ACA subsidies to purchase private plans in the exchange are only available to people with incomes between 100 percent and 400 percent of poverty level. So Governor Walker decided to make BadgerCare available to everyone with incomes up to 100 percent of poverty level (pregnant women and children are still eligible with household incomes up to 300% of poverty level). This meant that about 83,000 adults without dependent children became newly eligible for BadgerCare on April 1, 2014.

But in trade, Walker’s plan called for switching to private coverage through the exchange for about 72,000 residents with incomes between 100 percent and 200 percent of poverty level.  This group was comprised almost entirely of parents with dependent children, and they were eligible for BadgerCare Plus under the old rules. Although this group is now eligible for significant subsidies in the exchange, there are concerns among consumer advocates that the people who were previously insured through BadgerCare Plus might not be able to afford private coverage in the exchange (including the out-of-pocket costs for claims), even with subsidies.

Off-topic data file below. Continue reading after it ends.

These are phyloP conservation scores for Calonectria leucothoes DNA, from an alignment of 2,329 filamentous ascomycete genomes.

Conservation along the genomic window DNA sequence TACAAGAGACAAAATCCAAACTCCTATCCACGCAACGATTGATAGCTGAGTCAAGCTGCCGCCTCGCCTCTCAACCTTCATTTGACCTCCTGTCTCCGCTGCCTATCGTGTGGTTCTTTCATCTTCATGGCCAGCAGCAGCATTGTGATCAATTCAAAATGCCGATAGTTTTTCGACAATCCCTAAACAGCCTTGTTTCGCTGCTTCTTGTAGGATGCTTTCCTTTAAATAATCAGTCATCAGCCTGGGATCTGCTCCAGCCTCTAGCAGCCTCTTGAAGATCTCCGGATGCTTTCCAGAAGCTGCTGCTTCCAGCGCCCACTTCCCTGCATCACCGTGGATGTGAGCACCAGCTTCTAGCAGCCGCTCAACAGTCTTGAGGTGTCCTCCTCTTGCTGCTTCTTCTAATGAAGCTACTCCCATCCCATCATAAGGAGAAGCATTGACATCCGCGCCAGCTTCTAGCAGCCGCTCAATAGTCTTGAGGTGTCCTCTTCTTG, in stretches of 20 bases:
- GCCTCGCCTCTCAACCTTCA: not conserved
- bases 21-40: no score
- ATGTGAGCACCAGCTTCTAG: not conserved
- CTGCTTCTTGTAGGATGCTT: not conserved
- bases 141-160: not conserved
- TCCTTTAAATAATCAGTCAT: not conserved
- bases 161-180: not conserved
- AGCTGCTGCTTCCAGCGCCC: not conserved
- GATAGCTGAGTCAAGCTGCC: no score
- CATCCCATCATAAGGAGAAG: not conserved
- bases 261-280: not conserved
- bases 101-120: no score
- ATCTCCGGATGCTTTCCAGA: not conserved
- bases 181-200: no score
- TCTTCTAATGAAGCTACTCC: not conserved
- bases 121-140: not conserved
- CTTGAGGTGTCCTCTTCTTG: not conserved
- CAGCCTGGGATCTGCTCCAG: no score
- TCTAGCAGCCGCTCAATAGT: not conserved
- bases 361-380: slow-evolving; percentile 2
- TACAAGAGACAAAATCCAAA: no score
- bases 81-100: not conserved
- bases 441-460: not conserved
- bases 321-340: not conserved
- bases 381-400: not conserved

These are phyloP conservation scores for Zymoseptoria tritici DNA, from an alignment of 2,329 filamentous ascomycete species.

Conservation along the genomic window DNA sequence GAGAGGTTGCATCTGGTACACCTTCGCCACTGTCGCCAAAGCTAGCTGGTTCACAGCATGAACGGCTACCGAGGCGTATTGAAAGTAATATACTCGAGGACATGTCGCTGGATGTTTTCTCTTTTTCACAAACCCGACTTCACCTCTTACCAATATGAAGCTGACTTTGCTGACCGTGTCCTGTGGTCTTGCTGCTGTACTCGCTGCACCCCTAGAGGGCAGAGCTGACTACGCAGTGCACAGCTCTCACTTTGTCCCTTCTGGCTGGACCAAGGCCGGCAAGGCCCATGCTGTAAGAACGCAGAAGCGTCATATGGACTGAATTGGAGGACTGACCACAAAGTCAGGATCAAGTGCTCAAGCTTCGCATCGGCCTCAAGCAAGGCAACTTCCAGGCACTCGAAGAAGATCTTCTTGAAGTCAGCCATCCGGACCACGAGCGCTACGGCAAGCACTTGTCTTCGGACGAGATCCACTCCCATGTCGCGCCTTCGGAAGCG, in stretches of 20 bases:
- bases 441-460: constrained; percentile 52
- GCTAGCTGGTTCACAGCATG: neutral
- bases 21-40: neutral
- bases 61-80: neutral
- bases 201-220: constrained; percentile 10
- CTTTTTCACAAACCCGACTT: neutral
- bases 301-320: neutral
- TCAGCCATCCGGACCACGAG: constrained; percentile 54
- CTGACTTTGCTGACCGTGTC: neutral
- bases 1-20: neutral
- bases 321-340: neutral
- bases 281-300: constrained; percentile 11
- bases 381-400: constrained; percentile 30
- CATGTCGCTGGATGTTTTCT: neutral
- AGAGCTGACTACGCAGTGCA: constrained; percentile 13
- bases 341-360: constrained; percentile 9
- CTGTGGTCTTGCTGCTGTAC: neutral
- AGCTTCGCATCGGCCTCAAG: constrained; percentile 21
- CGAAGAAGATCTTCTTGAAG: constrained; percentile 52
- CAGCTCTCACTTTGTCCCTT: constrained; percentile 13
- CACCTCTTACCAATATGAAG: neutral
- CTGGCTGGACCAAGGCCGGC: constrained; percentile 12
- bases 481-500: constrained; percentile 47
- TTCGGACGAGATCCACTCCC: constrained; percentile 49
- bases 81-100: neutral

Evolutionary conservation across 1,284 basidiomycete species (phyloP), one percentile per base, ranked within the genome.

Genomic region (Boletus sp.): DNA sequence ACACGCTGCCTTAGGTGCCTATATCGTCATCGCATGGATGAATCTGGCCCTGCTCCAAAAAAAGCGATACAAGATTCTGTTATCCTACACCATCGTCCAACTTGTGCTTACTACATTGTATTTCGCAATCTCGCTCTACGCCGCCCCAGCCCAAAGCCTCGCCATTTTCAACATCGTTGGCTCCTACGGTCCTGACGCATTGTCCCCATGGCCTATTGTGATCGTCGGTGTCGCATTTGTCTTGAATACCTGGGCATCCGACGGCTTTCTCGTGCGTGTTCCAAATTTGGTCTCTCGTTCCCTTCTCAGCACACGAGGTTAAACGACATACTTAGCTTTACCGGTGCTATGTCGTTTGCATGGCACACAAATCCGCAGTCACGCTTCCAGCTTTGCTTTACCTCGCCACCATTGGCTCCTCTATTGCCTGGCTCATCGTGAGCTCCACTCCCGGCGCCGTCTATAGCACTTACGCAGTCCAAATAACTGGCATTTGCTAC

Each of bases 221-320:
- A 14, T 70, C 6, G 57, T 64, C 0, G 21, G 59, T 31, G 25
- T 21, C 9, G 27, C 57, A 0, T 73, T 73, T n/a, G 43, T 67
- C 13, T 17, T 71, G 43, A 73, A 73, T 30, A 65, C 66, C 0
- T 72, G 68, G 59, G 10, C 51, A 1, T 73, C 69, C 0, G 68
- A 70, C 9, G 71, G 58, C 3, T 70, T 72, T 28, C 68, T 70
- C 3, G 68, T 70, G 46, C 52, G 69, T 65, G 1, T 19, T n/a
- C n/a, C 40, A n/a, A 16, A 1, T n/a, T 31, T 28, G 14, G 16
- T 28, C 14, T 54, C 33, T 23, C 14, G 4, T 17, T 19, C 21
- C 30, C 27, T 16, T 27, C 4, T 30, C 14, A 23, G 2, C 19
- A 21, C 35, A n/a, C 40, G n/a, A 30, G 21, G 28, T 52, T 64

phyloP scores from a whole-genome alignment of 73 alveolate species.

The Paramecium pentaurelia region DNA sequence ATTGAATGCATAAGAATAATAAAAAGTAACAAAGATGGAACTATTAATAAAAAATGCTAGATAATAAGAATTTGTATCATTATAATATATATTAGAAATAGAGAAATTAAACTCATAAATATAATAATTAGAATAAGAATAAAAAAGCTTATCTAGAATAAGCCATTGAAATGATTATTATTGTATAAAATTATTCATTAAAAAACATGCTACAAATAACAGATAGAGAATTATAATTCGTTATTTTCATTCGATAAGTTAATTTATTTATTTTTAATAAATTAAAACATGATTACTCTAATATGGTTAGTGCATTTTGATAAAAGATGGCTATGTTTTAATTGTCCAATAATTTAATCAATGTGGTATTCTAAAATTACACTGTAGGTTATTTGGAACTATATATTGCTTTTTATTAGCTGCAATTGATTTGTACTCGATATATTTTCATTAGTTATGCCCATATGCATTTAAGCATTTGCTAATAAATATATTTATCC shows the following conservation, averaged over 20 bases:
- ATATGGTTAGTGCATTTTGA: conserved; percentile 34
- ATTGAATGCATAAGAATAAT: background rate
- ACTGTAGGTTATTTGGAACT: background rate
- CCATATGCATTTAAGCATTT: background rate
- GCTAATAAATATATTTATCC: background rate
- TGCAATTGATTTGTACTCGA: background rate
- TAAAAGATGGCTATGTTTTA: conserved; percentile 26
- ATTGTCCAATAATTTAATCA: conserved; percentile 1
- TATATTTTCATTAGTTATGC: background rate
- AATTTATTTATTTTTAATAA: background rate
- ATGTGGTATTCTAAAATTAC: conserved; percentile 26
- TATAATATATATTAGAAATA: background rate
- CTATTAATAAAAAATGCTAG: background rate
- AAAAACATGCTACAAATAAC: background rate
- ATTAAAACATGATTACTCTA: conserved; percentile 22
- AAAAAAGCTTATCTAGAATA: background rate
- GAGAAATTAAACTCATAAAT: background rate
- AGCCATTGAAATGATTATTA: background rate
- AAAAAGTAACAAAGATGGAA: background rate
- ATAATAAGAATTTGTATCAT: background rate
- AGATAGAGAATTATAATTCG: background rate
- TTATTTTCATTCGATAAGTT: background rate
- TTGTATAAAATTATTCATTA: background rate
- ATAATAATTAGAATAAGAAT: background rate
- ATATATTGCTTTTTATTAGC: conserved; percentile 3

For the people who lost eligibility for BadgerCare, the exchange provided a special enrollment period that ran through the end of June 2014. But by September 2014, the state estimated that there were still 28,500 former BadgerCare members who had not enrolled in coverage through the exchange. As a result, a new special enrollment period was enacted, running from September 4 to November 2.

Who is eligible?